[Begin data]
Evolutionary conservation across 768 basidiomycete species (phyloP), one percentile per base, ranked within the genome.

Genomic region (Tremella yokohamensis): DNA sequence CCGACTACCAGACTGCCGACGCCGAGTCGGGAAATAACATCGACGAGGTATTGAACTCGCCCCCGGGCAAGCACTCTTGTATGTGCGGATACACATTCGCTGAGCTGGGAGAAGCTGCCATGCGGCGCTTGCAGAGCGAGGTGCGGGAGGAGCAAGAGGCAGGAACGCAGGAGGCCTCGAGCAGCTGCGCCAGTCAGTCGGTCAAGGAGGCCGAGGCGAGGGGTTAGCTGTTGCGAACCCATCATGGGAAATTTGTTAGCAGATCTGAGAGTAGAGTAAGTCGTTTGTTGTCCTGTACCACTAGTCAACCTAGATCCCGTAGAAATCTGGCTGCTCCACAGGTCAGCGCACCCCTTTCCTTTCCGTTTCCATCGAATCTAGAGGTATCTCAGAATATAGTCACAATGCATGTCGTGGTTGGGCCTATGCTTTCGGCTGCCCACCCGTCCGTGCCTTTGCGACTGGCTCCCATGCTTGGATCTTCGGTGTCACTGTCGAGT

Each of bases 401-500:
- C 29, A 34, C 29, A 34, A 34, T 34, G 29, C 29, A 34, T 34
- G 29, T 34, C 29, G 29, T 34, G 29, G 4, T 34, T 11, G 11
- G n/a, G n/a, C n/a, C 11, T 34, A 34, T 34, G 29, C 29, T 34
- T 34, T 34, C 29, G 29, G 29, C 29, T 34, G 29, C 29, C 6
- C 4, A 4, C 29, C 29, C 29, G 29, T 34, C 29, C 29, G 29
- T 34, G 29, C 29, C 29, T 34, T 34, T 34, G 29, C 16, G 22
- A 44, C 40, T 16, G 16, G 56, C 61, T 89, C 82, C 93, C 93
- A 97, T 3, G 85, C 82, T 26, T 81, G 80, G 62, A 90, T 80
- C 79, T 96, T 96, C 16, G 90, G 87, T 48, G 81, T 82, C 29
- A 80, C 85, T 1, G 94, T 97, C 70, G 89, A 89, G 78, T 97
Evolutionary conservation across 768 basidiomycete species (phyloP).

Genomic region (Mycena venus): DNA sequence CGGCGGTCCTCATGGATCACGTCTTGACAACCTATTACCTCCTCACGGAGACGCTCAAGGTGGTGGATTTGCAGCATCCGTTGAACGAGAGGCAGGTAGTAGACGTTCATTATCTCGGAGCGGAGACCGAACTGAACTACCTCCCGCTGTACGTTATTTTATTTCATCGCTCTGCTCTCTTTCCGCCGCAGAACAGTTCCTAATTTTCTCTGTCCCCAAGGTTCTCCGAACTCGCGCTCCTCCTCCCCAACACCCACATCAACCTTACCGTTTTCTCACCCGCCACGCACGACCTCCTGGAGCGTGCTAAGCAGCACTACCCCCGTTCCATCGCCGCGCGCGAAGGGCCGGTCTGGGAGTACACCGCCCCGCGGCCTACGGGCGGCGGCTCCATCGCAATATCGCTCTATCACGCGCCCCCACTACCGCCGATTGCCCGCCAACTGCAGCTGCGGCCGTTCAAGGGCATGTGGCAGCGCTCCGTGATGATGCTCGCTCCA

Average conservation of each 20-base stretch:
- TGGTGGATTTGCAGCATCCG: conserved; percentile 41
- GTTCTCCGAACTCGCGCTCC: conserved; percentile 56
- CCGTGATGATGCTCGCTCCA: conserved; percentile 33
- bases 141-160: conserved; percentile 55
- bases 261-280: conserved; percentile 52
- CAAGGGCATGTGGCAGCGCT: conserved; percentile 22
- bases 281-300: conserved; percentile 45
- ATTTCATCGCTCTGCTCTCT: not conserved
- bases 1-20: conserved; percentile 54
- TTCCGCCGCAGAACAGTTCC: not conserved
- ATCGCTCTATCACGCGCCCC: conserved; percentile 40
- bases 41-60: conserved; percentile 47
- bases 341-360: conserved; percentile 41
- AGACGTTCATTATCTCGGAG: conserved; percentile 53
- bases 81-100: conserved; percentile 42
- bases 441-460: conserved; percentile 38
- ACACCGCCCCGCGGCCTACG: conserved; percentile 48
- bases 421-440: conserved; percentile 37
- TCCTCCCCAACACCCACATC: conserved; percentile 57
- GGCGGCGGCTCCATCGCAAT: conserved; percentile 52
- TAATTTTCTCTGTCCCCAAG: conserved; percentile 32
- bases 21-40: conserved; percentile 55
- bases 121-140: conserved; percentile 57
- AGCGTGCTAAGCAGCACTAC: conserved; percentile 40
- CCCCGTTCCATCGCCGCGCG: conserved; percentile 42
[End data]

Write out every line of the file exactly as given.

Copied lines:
Evolutionary conservation across 768 basidiomycete species (phyloP), one percentile per base, ranked within the genome.

Genomic region (Tremella yokohamensis): DNA sequence CCGACTACCAGACTGCCGACGCCGAGTCGGGAAATAACATCGACGAGGTATTGAACTCGCCCCCGGGCAAGCACTCTTGTATGTGCGGATACACATTCGCTGAGCTGGGAGAAGCTGCCATGCGGCGCTTGCAGAGCGAGGTGCGGGAGGAGCAAGAGGCAGGAACGCAGGAGGCCTCGAGCAGCTGCGCCAGTCAGTCGGTCAAGGAGGCCGAGGCGAGGGGTTAGCTGTTGCGAACCCATCATGGGAAATTTGTTAGCAGATCTGAGAGTAGAGTAAGTCGTTTGTTGTCCTGTACCACTAGTCAACCTAGATCCCGTAGAAATCTGGCTGCTCCACAGGTCAGCGCACCCCTTTCCTTTCCGTTTCCATCGAATCTAGAGGTATCTCAGAATATAGTCACAATGCATGTCGTGGTTGGGCCTATGCTTTCGGCTGCCCACCCGTCCGTGCCTTTGCGACTGGCTCCCATGCTTGGATCTTCGGTGTCACTGTCGAGT

Each of bases 401-500:
- C 29, A 34, C 29, A 34, A 34, T 34, G 29, C 29, A 34, T 34
- G 29, T 34, C 29, G 29, T 34, G 29, G 4, T 34, T 11, G 11
- G n/a, G n/a, C n/a, C 11, T 34, A 34, T 34, G 29, C 29, T 34
- T 34, T 34, C 29, G 29, G 29, C 29, T 34, G 29, C 29, C 6
- C 4, A 4, C 29, C 29, C 29, G 29, T 34, C 29, C 29, G 29
- T 34, G 29, C 29, C 29, T 34, T 34, T 34, G 29, C 16, G 22
- A 44, C 40, T 16, G 16, G 56, C 61, T 89, C 82, C 93, C 93
- A 97, T 3, G 85, C 82, T 26, T 81, G 80, G 62, A 90, T 80
- C 79, T 96, T 96, C 16, G 90, G 87, T 48, G 81, T 82, C 29
- A 80, C 85, T 1, G 94, T 97, C 70, G 89, A 89, G 78, T 97
Evolutionary conservation across 768 basidiomycete species (phyloP).

Genomic region (Mycena venus): DNA sequence CGGCGGTCCTCATGGATCACGTCTTGACAACCTATTACCTCCTCACGGAGACGCTCAAGGTGGTGGATTTGCAGCATCCGTTGAACGAGAGGCAGGTAGTAGACGTTCATTATCTCGGAGCGGAGACCGAACTGAACTACCTCCCGCTGTACGTTATTTTATTTCATCGCTCTGCTCTCTTTCCGCCGCAGAACAGTTCCTAATTTTCTCTGTCCCCAAGGTTCTCCGAACTCGCGCTCCTCCTCCCCAACACCCACATCAACCTTACCGTTTTCTCACCCGCCACGCACGACCTCCTGGAGCGTGCTAAGCAGCACTACCCCCGTTCCATCGCCGCGCGCGAAGGGCCGGTCTGGGAGTACACCGCCCCGCGGCCTACGGGCGGCGGCTCCATCGCAATATCGCTCTATCACGCGCCCCCACTACCGCCGATTGCCCGCCAACTGCAGCTGCGGCCGTTCAAGGGCATGTGGCAGCGCTCCGTGATGATGCTCGCTCCA

Average conservation of each 20-base stretch:
- TGGTGGATTTGCAGCATCCG: conserved; percentile 41
- GTTCTCCGAACTCGCGCTCC: conserved; percentile 56
- CCGTGATGATGCTCGCTCCA: conserved; percentile 33
- bases 141-160: conserved; percentile 55
- bases 261-280: conserved; percentile 52
- CAAGGGCATGTGGCAGCGCT: conserved; percentile 22
- bases 281-300: conserved; percentile 45
- ATTTCATCGCTCTGCTCTCT: not conserved
- bases 1-20: conserved; percentile 54
- TTCCGCCGCAGAACAGTTCC: not conserved
- ATCGCTCTATCACGCGCCCC: conserved; percentile 40
- bases 41-60: conserved; percentile 47
- bases 341-360: conserved; percentile 41
- AGACGTTCATTATCTCGGAG: conserved; percentile 53
- bases 81-100: conserved; percentile 42
- bases 441-460: conserved; percentile 38
- ACACCGCCCCGCGGCCTACG: conserved; percentile 48
- bases 421-440: conserved; percentile 37
- TCCTCCCCAACACCCACATC: conserved; percentile 57
- GGCGGCGGCTCCATCGCAAT: conserved; percentile 52
- TAATTTTCTCTGTCCCCAAG: conserved; percentile 32
- bases 21-40: conserved; percentile 55
- bases 121-140: conserved; percentile 57
- AGCGTGCTAAGCAGCACTAC: conserved; percentile 40
- CCCCGTTCCATCGCCGCGCG: conserved; percentile 42